Once you’ve earned a set of Oscar nominations for directing a celebrated movie, how do you put on a costume and move back in front of the camera to take someone else’s orders? For Watchmen star and One Night in Miami director Regina King, the move felt natural enough, because she’s made so many similar moves during her 35-year career. She’s gone back and forth between the stage, film, and television. She’s been on sitcoms (from 227 in the 1980s to The Big Bang Theory), crime dramas (Southland, 24) and genre TV both pulpy (The Strain) and prestige (The Leftovers). She’s done animation roles, voicing both Riley Freeman and his brother Huey on The Boondocks, and a feisty team-leader vehicle in the Cars spinoff Planes: Fire & Rescue. She’s directed episodes for a dozen different TV shows, including Scandal, This Is Us, Shameless, and Insecure. She made a TV movie, The Finest, about Black women in the NYPD. She’s had a 30-year career as a film actor, going back to 1991’s Boyz n the Hood.
And over the past few years, she’s enjoyed some of her biggest breakouts ever: She led Damon Lindelof’s HBO series Watchmen, as Angela Abar, aka the masked vigilante Sister Night. She directed her first theatrical feature, the stellar, Oscar-nominated One Night in Miami, a fictionalized account of a real-world meeting between Malcolm X, Sam Cooke, NFL player Jim Brown, and boxing legend Muhammad Ali. And she’s back in movies with Jeymes Samuel’s Netflix Western The Harder They Fall, playing a colorful, outsized version of real-life Old West pickpocket Gertrude Smith.
The movie’s cast is a packed roster of current Black movie stars — Idris Elba, Jonathan Majors, LaKeith Stanfield, Zazie Beetz, Delroy Lindo, Deon Cole — but King gets the movie’s biggest hands-on fight sequence, and some of its most intense one-on-one scenes. Polygon recently talked to King about becoming an action star, accepting direction after becoming a film director, and how she was sold on starring in a Western when she doesn’t like Westerns.
Between The Harder They Fall and Watchmen, it feels like your roles are getting much more active and physical lately. Did you ever picture yourself as an action hero?
Regina King: Yes, I did! Just — a long time ago! [Laughs] I didn’t think it would be happening once I was 50. I would not have thought I would be doing long fight scenes at 50. But did I want to be doing action? Absolutely. I’m a very physical person. I ran track in high school, I like to play sports, I like to challenge my body, but I didn’t think I’d be challenging it the way I am now. You know, the knees, I have to — it’s ice baths and things like that now.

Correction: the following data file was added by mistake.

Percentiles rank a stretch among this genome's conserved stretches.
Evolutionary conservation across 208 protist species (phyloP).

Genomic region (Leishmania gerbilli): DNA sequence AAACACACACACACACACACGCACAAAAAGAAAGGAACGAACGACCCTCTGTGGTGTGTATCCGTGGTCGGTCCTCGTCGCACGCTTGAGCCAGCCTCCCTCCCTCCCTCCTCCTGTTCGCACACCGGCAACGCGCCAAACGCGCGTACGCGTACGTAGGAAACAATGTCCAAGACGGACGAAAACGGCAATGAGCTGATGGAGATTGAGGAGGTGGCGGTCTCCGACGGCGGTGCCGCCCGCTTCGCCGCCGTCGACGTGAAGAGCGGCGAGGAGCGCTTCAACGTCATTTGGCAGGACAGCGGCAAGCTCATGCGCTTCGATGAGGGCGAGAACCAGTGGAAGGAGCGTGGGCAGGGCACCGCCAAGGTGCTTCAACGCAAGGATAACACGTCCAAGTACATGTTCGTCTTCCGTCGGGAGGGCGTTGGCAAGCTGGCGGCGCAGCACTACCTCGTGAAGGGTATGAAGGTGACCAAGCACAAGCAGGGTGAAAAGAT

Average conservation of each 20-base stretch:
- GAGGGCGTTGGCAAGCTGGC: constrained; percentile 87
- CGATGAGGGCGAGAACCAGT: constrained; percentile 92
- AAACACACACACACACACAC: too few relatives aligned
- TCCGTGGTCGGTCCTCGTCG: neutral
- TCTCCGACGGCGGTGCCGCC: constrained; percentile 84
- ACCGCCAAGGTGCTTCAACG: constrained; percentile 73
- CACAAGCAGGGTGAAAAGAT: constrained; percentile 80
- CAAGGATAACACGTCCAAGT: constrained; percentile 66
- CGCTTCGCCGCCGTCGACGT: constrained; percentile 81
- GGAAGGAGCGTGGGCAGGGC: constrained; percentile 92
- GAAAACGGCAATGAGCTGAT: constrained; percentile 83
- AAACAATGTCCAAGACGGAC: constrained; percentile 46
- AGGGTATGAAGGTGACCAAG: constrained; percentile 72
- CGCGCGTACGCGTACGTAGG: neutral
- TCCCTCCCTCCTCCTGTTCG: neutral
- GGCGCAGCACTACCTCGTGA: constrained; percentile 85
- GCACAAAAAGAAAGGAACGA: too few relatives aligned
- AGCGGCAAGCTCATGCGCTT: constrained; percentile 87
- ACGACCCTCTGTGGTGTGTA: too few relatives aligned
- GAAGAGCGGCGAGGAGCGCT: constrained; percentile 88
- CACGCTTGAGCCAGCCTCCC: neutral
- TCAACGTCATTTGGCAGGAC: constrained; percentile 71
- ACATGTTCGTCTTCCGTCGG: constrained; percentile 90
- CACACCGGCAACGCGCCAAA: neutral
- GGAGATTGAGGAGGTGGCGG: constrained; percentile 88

You have the most down-and-dirty fight scene in the movie. What was shooting that like?
Being in a pandemic, we did not have as much prep as one would normally have had for a scene like that. It’s a long scene, and it’s a lot of physicality. So you really have to lean on your co-star in that regard, because safety is the biggest, most important thing, and trust comes when you’re sure about that safety.
Zazie [Beetz] and I were able to find a way to get the studio to make sure that — we had this break for the holidays, and both she and I decided, “Well, we’ll come back early so we can work together and get this right.” So literally we would be shooting all day, and then she and I would go with our stunt doubles after work, and go to the meeting room of a hotel, so we could work it out. We had boxes to mimic different parts of the set, and we’d go through it all. We’d be super-tired afterward, but we knew it was important.
Neither one of us wanted to hurt each other, neither one of us wanted to get hurt. We both had done action things before, so we understood — when you’re in it, when your adrenaline is going, you always leave the set with a new scar or a new bruise. You’re always saying, “How did I get that cut?” That’s going to happen for sure, if you’re in it. But we didn’t want it to be anything more than just the normal bruising we’ve gotten with action scenes in the past.
Did directing your first theatrical film change how you approach working with directors on projects like this?
Oh, no, that change started happening when I was directing for television, because while I am very, very serious about what I do, and I take everything that’s required or expected of me as an actor very seriously. We actors are kind of in our own heads, if you will. We’re not really concerned about any of the other things going on in production. We are concerned about our characters, who our scene partner or partners may be, and the arc of our character’s story. You’re part of the storytelling process, but you have a specific focus as an actor. And then as a director, you have to be focused on everything. So after the first time I directed something substantial, a television film, years ago, when I got back to set as an actor, I approached things differently. When a director would give a note, or when we’d show up for rehearsal, I would be like, “Okay, where do you want me?” As opposed to, like, “Well, why would she come from over there?” [Laughs]